Apic Bio plans to initiate a phase 1/2 clinical trial in late 2021 or early 2022 as a multi-center, 3-part study to evaluate APB-102 in patients with SOD1-ALS mutations.
Apic Bio recently announced that the FDA has given clearance to an investigational new drug (IND) application for APB-102, the company’s gene therapy candidate to treat patients with SOD1-mutated amyotrophic lateral sclerosis (ALS).1
In preclinical proof of concept studies, APB-102 was shown to slow or reverse progression of SOD1-ALS though a next generation recombinant adeno-associated virus (AAV) capsid and micro ribonucleic acid (microRNA) vector construct. “FDA IND clearance for our drug candidate APB-102 to treat SOD1-ALS is a significant milestone for Apic Bio and takes us 1 step closer to bringing potentially disease-modifying therapies to patients with genetic diseases,” John Reilly, chief executive officer and co-founder, Apic Bio, said in a statement.
Additional data from an SOD1-ALS mouse model showed that silencing of SOD1 using APB-102 prolonged survival by approximately 50 days and delayed weight loss and limb weakness in treated animals compared to untreated controls. Although SOD1 suppression improved breathing and prolonged survival, it did not ameliorate the restrictive lung phenotype.2
The gene therapy is designed so that the microRNA binds to SOD1 mRNA thereby reducing production of protein which is mutant in patients with this form of the disease. Reducing SOD1 protein levels may improve survival and function of motor neurons and potentially provide a therapeutic benefit to patients with SOD1 induced ALS.1
Apic Bio plans to initiate a multi-center, 3-part phase 1/2 clinical trial in late 2021 or early 2022 to evaluate the safety, tolerability, and efficacy of intrathecally administered APB-102 in patients with SOD1-ALS mutations. Part 1 will be a single ascending dose study, while Part 2 will be the randomized, double-blind, placebo-controlled trial. Part 3 is an extended follow-up.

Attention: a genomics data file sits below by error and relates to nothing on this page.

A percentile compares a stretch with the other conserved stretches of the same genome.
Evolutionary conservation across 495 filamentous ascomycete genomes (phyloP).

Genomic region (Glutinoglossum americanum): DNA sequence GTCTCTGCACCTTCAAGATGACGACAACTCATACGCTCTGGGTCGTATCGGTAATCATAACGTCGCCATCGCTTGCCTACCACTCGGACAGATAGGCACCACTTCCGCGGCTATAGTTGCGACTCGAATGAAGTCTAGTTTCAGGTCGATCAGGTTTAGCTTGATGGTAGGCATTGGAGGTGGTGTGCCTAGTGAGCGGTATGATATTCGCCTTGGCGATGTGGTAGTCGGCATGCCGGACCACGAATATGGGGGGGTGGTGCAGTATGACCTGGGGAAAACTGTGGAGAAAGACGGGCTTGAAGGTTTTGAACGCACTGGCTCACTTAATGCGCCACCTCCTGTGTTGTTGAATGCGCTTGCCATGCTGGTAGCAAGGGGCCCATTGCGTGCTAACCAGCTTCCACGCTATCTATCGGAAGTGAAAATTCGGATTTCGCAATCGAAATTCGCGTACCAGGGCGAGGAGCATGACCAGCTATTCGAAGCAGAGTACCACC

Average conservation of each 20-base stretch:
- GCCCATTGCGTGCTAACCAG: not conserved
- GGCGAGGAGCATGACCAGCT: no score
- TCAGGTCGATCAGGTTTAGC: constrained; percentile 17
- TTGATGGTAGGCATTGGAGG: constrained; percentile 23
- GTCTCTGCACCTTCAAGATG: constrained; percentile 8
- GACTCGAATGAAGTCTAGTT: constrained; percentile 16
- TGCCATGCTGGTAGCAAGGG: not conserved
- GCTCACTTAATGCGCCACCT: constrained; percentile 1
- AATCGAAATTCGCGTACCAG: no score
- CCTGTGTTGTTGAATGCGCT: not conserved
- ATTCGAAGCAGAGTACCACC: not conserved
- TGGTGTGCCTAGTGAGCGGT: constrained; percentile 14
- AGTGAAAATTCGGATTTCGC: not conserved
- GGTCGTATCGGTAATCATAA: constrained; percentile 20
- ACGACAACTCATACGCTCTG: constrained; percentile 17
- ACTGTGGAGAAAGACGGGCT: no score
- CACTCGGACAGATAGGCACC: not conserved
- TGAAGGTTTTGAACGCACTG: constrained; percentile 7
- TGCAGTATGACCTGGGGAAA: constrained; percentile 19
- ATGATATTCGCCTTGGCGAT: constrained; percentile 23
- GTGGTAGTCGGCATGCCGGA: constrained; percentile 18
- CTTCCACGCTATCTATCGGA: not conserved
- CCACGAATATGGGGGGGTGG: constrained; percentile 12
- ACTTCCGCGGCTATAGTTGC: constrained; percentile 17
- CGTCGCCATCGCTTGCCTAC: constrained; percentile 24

"The clinical development of APB-102 is rooted in nearly 30 years of gene therapy research demonstrating the link between SOD1 gene mutation and ALS and the strong potential of AAV-delivered SOD1 targeting miRNA to slow down or reverse the progression of ALS in patients with SOD1 mutations,” Robert Brown, DPhil, MD, professor of neurology, University of Massachusetts Medical School, and scientific co-founder, Apic Bio, said in a statement. “Despite SOD1 gene mutations being well understood as a cause of genetic ALS for decades, we don’t yet have an approved treatment option that targets the disorder at the source. I am pleased to see APB-102 progress as Apic Bio aims to develop a meaningful, long-term disease modifying gene therapy option for patients.”
Brown was a lead member of the team that discovered SOD1 as the first genetic mutation linked to ALS. Approximately 10% of ALS cases have a known genetic driver. Of that 10%,, approximately 20% are linked to a mutation in the SOD1 gene that codes for the enzyme superoxide dismutase 1.1 In June 2019, the FDA granted orphan drug designation to APB-102 for the treatment of SOD1-ALS. Currently, riluzole (Rilutek; Sanofi) and edaravone (Radicava; Mitsubishi Tanabe Pharma America) are the only 2 FDA approved treatments for patients with ALS.